Part of the
exhibition

Freedom of Movement Municipal Art Acquisitions 2018

25 Nov 2018 until 17 Mar 2019

Mini story — 23 Nov 2018

Since the early 2000s, the internet has been Rafaël Rozendaal’s primary site of artistic production. His dozens of poetically titled websites, each individual artworks, are collectively viewed by over fifty million visitors per year. Characterized by colorful, graphic forms, they draw equally from art history and popular culture. For his installation at the Stedelijk Museum, the artist presents a selection of seven websites he has made since 2009. While Rozendaal’s websites are often displayed on video presentation technology such as monitors or projectors, his work is not video but rather spontaneously generated via algorithms. These sites constantly create new abstract formations, which produce chance juxtapositions when displayed next to each other. While the colors, scale, and experience of his works vary from browser to browser, Rozendaal is non-hierarchical about how viewers approach his art.

Rafaël Rozendaal, "somethingopen.com", 2016, website (javascript/html5), courtesy Upstream Gallery, Amsterdam.
Rafaël Rozendaal, "somethingopen.com", 2016, website (javascript/html5), courtesy Upstream Gallery, Amsterdam.
Rafaël Rozendaal, "somethingopen.com", 2016, website (javascript/html5), courtesy Upstream Gallery, Amsterdam.

Rozendaal sees no advantage to engaging with a website in a gallery over a smartphone screen, considering both to be equally authentic experiences. By providing more points of access to his art, he effectively broadens its reach, and challenges expectations of what an art audience can and should look like. Rozendaal’s interest in the internet arises in part from its relative newness as a space for creating, presenting, and distributing art. Because posting content online does not require the approval of cultural gatekeepers, the internet allows artists to more freely and immediately share experimental work. 

Rozendaal’s websites can be experienced by people anywhere in the world with an internet connection, and offer an alternative to the institutions that artists have traditionally depended upon. Public access to his work is especially important to Rozendaal. When a collector buys one of his websites, the artist stipulates that it must remain freely available online in perpetuity. 

Though he utilizes new technologies, Rozendaal considers his work in conversation with art of previous eras. He is particularly inspired by the modernist painters Kazimir Malevich and Piet Mondriaan, and further aligns his work with a pictorial tradition by describing his websites in terms of painting, with the site functioning as the artwork and the browser the canvas. At the same time, Rozendaal views the internet as an artistic medium with its own unique properties, so making a case for internet art’s inclusion in the art historical canon. With their abstract, animated forms, Rozendaal’s websites are receptive to different levels of engagement, intimacy, and interactivity, and give viewers space to arrive at their own understandings of his work.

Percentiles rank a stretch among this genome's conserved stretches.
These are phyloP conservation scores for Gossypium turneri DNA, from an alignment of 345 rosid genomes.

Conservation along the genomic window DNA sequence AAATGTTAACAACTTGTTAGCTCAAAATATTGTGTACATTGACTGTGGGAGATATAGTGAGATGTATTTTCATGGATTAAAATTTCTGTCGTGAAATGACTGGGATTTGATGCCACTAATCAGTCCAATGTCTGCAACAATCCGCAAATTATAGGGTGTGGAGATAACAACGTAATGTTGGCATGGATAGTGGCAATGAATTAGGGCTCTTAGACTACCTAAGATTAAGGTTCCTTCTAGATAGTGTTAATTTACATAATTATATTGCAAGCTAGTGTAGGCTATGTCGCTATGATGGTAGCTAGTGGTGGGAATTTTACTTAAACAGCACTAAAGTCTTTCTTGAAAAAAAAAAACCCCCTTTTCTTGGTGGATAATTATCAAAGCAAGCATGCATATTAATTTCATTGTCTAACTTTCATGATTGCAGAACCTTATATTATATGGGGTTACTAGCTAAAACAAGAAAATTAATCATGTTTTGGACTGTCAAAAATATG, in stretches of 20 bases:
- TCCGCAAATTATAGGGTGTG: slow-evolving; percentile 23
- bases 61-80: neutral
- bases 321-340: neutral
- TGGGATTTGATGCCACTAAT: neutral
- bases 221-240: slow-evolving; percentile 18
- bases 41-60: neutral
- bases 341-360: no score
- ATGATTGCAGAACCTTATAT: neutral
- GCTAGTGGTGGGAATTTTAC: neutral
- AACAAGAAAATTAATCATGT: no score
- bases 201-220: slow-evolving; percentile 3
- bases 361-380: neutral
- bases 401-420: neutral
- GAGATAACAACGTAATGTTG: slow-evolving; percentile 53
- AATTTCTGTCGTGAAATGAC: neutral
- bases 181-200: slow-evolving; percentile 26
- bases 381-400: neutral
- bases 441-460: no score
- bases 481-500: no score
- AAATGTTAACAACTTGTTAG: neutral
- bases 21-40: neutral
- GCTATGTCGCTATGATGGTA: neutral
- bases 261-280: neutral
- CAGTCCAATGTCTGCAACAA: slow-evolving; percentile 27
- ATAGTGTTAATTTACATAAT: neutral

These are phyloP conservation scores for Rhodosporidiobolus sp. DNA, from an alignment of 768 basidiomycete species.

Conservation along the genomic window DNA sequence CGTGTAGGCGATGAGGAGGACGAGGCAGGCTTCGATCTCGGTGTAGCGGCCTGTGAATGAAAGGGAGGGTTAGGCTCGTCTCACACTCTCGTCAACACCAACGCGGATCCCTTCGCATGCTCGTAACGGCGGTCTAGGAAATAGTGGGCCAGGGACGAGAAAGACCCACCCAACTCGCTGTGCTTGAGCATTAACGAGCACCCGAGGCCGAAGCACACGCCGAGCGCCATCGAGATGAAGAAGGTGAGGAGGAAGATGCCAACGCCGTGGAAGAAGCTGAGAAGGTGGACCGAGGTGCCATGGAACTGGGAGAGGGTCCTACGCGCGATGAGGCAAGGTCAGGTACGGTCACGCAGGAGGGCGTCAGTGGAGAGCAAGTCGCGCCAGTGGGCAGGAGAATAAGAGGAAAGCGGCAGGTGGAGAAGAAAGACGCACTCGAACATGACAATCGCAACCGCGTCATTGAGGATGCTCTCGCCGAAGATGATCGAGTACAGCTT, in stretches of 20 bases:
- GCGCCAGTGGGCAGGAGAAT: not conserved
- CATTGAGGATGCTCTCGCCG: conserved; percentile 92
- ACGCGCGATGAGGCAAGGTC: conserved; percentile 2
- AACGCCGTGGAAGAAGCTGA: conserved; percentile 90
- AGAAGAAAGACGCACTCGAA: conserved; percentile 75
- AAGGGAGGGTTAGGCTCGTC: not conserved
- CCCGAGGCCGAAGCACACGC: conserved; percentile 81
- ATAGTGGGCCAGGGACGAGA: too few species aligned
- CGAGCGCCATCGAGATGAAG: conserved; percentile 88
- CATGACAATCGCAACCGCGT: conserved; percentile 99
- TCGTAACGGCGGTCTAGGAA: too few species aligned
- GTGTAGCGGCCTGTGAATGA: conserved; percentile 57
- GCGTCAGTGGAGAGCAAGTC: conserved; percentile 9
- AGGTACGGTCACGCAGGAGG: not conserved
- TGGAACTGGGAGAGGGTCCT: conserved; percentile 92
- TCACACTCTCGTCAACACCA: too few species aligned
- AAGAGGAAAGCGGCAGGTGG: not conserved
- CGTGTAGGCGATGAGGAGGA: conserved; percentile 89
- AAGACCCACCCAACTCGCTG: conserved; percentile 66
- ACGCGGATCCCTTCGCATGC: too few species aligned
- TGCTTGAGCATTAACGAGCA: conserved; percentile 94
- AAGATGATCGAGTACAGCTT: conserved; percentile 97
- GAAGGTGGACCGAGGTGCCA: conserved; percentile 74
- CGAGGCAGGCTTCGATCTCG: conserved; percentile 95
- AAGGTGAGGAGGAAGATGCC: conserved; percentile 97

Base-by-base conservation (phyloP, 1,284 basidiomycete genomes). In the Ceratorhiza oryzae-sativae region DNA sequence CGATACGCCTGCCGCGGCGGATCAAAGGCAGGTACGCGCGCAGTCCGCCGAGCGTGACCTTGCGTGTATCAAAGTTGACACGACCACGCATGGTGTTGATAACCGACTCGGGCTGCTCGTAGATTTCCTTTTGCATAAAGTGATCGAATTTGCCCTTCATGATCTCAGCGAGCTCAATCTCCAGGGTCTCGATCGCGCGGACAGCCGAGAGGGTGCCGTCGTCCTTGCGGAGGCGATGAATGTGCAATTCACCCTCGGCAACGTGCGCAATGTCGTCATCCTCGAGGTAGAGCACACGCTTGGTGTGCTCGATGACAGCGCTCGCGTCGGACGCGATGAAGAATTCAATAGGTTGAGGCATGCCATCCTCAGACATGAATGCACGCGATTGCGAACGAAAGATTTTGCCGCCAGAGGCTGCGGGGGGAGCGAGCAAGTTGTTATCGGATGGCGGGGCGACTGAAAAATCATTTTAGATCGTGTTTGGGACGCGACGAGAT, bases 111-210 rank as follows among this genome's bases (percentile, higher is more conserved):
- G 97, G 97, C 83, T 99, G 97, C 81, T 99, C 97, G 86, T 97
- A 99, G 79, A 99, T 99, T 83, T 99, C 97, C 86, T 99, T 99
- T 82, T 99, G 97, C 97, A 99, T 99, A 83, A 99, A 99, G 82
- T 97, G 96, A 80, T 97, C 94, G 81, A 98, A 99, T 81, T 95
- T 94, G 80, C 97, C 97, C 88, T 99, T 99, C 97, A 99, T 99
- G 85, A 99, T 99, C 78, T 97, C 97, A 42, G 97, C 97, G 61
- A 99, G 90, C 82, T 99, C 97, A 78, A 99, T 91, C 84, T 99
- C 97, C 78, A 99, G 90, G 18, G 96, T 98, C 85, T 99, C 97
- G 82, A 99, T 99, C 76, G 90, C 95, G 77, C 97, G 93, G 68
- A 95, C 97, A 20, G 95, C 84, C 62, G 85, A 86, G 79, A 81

The following websites by Rafaël Rozendaal are shown in Freedom of Movement:
aestheticecho.com, 2009, fallingfalling.com, 2011, slowempty.com, 2013, neogeocity.com, 2014, silentsilence.com, 2014, somethingopen.com, 2016, manymoment.com, 2018.

About the artist

Rafaël Rozendaal studied at the Maastricht Academy of Fine Arts. His artistic practice consists of installations, lenticulars, writing, lectures, and websites, which attract over thirty million visits per year. His work has been shown at venues including the Whitney Museum, New York; EYE Film Institute, Amsterdam; Kunsthal Rotterdam; FOAM Museum, Amsterdam; Hammer Museum, Los Angeles; Centre Pompidou, Paris; Kunstverein Frankfurt; Seoul Art Square; the Venice Biennale, and the Valencia Biennale. He also created BYOB (Bring Your Own Beamer), an open-source, do-it-yourself curatorial format for media art that has been produced at institutions including the Museum of Contemporary Art, Los Angeles; the Venice Biennale; and the Kunsthalle Athena in Athens.